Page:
"Few navies in the world would accept the penalties in weight, cost and fuel consumption required for the dubious advantage of exceeding those speeds." Few navies would, but they are also not operating a nuclear powered ship that doesn't have to carry fuel oil, and one that has 280,000 horsepower. Few navies also have the sort of research investment in hull design that the U.S. does. Further, the threat of large long-range torpedoes from Soviet subs was extreme, and having a carrier that could outrun one, or at least go fast enough for the torpedo to run out of gas before it hit is worth a lot.
posted by cameldrv at 2:46 AM on January 15, 2005


Not to split hairs cx (don't people always say that when they are about to do so?) but here goes a link.
How can the Catlink V take the Blue Riband from the Gentry Eagle if the Gentry Eagle never exactly 'held' it? I think they changed the rules there.
posted by fixedgear at 2:53 AM on January 15, 2005


fixedgear, I don't follow? According to your link, Gentry Eagle did, indeed, hold the Blue Riband before relinquishing it to Catlink V. What is strange is that Gentry Eagle was given the Riband by Richard Branson whose record apparently is not recognized.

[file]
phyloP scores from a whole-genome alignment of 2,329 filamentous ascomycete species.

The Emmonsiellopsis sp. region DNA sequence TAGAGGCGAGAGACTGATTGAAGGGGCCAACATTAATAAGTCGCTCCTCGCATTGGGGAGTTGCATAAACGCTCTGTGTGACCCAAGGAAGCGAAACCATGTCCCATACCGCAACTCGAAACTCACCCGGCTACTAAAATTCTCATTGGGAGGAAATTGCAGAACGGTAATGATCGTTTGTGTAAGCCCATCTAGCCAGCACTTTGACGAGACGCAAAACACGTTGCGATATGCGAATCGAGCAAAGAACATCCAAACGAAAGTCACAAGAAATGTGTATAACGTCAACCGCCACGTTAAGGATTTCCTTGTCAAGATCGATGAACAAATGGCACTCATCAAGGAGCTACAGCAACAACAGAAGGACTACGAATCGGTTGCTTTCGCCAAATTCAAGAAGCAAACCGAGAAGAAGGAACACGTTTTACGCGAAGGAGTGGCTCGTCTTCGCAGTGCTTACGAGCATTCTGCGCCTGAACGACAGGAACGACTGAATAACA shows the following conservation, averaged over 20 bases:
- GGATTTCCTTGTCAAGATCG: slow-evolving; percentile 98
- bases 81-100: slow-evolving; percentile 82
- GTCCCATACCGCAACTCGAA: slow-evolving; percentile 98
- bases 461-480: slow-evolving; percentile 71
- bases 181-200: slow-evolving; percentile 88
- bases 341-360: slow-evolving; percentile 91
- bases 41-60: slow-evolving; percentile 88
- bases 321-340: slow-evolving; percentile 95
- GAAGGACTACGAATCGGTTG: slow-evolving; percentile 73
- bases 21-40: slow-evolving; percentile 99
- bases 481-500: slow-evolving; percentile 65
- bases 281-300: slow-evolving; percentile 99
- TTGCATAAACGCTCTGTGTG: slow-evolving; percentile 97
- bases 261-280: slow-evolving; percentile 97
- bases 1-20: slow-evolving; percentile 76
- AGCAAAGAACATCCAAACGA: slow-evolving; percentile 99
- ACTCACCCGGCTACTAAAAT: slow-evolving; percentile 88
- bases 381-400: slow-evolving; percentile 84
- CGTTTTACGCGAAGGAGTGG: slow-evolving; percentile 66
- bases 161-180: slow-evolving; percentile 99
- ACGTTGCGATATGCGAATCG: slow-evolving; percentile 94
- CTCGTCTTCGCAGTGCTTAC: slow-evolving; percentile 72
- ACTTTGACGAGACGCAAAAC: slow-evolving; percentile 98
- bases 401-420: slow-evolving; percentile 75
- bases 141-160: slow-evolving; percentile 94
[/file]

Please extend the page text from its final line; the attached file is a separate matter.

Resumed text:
posted by cx at 6:12 AM on January 15, 2005


Right, that was my (convoluted) point. How can Branson give away a record he never really held?
posted by fixedgear at 9:09 AM on January 15, 2005


Speaking of aircraft carriers and crazy ass stunts, I present to you this. I don't know what speed she's sailing at, but that's a helluva wake and a helluva turn.
posted by keswick at 10:29 AM on January 15, 2005


50 knots, reflection? Perhaps it's the illusion of speed:

Don't trust what you read - trust common sense and the former Master Helmsman doing the explaining here. The NIMITZ is a nuclear aircraft carrier. The only limit to her speed is her falling apart. As cameldrv iterated, there is no reason she couldn't be pushed over 50. If you were a CO would you rather ruin your screws or take a torpedo?

A big difference between steam and nuclear ships is that steam is limited by the actual power the plant can put out. Obviously, nuclear reactors do not have this limitation.
posted by reflection at 11:30 AM on January 15, 2005


Huh? Surely a CVN's reactors only pump out so many megawatts, and so many megawatts will only push the boat yay fast. Besides, how is a nuclear-powered ship not steam-driven?
posted by ROU_Xenophobe at 1:04 PM on January 16, 2005